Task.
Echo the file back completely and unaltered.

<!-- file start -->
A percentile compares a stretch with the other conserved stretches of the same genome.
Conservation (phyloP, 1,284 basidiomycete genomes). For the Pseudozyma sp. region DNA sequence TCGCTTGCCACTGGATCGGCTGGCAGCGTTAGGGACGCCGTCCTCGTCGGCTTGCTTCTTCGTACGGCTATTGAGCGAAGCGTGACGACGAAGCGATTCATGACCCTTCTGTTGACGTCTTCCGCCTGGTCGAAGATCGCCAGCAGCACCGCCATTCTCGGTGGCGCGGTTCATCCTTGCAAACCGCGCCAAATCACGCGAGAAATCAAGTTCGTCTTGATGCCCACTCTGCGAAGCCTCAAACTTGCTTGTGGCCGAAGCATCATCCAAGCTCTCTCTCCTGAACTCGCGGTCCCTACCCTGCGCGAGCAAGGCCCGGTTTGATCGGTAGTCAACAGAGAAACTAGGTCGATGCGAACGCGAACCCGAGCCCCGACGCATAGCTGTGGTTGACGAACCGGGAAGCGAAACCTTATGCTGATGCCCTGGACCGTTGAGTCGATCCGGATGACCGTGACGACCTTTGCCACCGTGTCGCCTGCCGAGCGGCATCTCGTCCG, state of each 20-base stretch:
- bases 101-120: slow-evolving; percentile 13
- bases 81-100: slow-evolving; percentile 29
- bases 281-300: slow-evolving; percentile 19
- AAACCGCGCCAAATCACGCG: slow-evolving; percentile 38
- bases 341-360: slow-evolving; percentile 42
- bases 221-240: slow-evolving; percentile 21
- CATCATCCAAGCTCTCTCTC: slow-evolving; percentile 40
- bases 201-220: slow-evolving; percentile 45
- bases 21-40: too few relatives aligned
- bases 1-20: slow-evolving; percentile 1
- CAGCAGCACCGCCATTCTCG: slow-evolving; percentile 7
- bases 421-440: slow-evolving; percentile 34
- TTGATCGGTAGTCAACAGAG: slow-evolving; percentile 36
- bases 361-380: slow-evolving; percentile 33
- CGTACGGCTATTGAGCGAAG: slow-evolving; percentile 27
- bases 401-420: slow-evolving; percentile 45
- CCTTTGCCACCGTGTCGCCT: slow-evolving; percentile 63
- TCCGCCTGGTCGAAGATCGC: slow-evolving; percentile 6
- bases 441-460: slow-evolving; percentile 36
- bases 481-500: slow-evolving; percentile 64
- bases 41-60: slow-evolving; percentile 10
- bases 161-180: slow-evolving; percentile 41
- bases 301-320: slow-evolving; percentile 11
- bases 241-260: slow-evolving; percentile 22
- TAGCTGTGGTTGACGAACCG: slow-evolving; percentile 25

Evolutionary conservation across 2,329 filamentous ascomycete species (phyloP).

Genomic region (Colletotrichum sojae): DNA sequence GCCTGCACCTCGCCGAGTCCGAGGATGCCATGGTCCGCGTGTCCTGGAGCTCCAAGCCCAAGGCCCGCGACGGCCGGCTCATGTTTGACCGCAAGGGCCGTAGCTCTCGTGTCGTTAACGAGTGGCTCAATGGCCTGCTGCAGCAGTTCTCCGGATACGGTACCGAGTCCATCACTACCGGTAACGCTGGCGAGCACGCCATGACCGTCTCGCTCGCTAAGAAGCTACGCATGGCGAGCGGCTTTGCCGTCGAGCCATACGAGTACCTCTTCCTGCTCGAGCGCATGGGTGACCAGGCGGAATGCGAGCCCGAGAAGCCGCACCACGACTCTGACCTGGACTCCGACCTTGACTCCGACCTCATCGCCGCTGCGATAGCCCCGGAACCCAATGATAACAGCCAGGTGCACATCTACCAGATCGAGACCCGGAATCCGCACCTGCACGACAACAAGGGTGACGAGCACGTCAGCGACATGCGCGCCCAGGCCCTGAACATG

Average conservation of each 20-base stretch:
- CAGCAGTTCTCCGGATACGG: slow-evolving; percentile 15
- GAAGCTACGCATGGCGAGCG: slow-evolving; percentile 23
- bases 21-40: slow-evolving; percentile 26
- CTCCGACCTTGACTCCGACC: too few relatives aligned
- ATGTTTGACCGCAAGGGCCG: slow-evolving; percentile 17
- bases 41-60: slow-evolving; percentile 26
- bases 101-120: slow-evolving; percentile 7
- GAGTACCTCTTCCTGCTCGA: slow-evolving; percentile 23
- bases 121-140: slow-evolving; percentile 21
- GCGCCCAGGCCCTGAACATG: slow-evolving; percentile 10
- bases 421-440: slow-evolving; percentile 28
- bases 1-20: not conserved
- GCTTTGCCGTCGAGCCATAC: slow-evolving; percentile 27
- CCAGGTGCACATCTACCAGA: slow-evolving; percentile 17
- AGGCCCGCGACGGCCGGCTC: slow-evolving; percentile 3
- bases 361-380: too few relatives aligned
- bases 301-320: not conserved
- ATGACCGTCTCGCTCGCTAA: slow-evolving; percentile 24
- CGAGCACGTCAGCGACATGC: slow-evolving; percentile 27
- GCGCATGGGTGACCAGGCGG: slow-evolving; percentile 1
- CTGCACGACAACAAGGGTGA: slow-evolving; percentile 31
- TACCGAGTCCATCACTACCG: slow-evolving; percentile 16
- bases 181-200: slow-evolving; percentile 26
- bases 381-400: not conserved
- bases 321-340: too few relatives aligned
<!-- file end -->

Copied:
A percentile compares a stretch with the other conserved stretches of the same genome.
Conservation (phyloP, 1,284 basidiomycete genomes). For the Pseudozyma sp. region DNA sequence TCGCTTGCCACTGGATCGGCTGGCAGCGTTAGGGACGCCGTCCTCGTCGGCTTGCTTCTTCGTACGGCTATTGAGCGAAGCGTGACGACGAAGCGATTCATGACCCTTCTGTTGACGTCTTCCGCCTGGTCGAAGATCGCCAGCAGCACCGCCATTCTCGGTGGCGCGGTTCATCCTTGCAAACCGCGCCAAATCACGCGAGAAATCAAGTTCGTCTTGATGCCCACTCTGCGAAGCCTCAAACTTGCTTGTGGCCGAAGCATCATCCAAGCTCTCTCTCCTGAACTCGCGGTCCCTACCCTGCGCGAGCAAGGCCCGGTTTGATCGGTAGTCAACAGAGAAACTAGGTCGATGCGAACGCGAACCCGAGCCCCGACGCATAGCTGTGGTTGACGAACCGGGAAGCGAAACCTTATGCTGATGCCCTGGACCGTTGAGTCGATCCGGATGACCGTGACGACCTTTGCCACCGTGTCGCCTGCCGAGCGGCATCTCGTCCG, state of each 20-base stretch:
- bases 101-120: slow-evolving; percentile 13
- bases 81-100: slow-evolving; percentile 29
- bases 281-300: slow-evolving; percentile 19
- AAACCGCGCCAAATCACGCG: slow-evolving; percentile 38
- bases 341-360: slow-evolving; percentile 42
- bases 221-240: slow-evolving; percentile 21
- CATCATCCAAGCTCTCTCTC: slow-evolving; percentile 40
- bases 201-220: slow-evolving; percentile 45
- bases 21-40: too few relatives aligned
- bases 1-20: slow-evolving; percentile 1
- CAGCAGCACCGCCATTCTCG: slow-evolving; percentile 7
- bases 421-440: slow-evolving; percentile 34
- TTGATCGGTAGTCAACAGAG: slow-evolving; percentile 36
- bases 361-380: slow-evolving; percentile 33
- CGTACGGCTATTGAGCGAAG: slow-evolving; percentile 27
- bases 401-420: slow-evolving; percentile 45
- CCTTTGCCACCGTGTCGCCT: slow-evolving; percentile 63
- TCCGCCTGGTCGAAGATCGC: slow-evolving; percentile 6
- bases 441-460: slow-evolving; percentile 36
- bases 481-500: slow-evolving; percentile 64
- bases 41-60: slow-evolving; percentile 10
- bases 161-180: slow-evolving; percentile 41
- bases 301-320: slow-evolving; percentile 11
- bases 241-260: slow-evolving; percentile 22
- TAGCTGTGGTTGACGAACCG: slow-evolving; percentile 25

Evolutionary conservation across 2,329 filamentous ascomycete species (phyloP).

Genomic region (Colletotrichum sojae): DNA sequence GCCTGCACCTCGCCGAGTCCGAGGATGCCATGGTCCGCGTGTCCTGGAGCTCCAAGCCCAAGGCCCGCGACGGCCGGCTCATGTTTGACCGCAAGGGCCGTAGCTCTCGTGTCGTTAACGAGTGGCTCAATGGCCTGCTGCAGCAGTTCTCCGGATACGGTACCGAGTCCATCACTACCGGTAACGCTGGCGAGCACGCCATGACCGTCTCGCTCGCTAAGAAGCTACGCATGGCGAGCGGCTTTGCCGTCGAGCCATACGAGTACCTCTTCCTGCTCGAGCGCATGGGTGACCAGGCGGAATGCGAGCCCGAGAAGCCGCACCACGACTCTGACCTGGACTCCGACCTTGACTCCGACCTCATCGCCGCTGCGATAGCCCCGGAACCCAATGATAACAGCCAGGTGCACATCTACCAGATCGAGACCCGGAATCCGCACCTGCACGACAACAAGGGTGACGAGCACGTCAGCGACATGCGCGCCCAGGCCCTGAACATG

Average conservation of each 20-base stretch:
- CAGCAGTTCTCCGGATACGG: slow-evolving; percentile 15
- GAAGCTACGCATGGCGAGCG: slow-evolving; percentile 23
- bases 21-40: slow-evolving; percentile 26
- CTCCGACCTTGACTCCGACC: too few relatives aligned
- ATGTTTGACCGCAAGGGCCG: slow-evolving; percentile 17
- bases 41-60: slow-evolving; percentile 26
- bases 101-120: slow-evolving; percentile 7
- GAGTACCTCTTCCTGCTCGA: slow-evolving; percentile 23
- bases 121-140: slow-evolving; percentile 21
- GCGCCCAGGCCCTGAACATG: slow-evolving; percentile 10
- bases 421-440: slow-evolving; percentile 28
- bases 1-20: not conserved
- GCTTTGCCGTCGAGCCATAC: slow-evolving; percentile 27
- CCAGGTGCACATCTACCAGA: slow-evolving; percentile 17
- AGGCCCGCGACGGCCGGCTC: slow-evolving; percentile 3
- bases 361-380: too few relatives aligned
- bases 301-320: not conserved
- ATGACCGTCTCGCTCGCTAA: slow-evolving; percentile 24
- CGAGCACGTCAGCGACATGC: slow-evolving; percentile 27
- GCGCATGGGTGACCAGGCGG: slow-evolving; percentile 1
- CTGCACGACAACAAGGGTGA: slow-evolving; percentile 31
- TACCGAGTCCATCACTACCG: slow-evolving; percentile 16
- bases 181-200: slow-evolving; percentile 26
- bases 381-400: not conserved
- bases 321-340: too few relatives aligned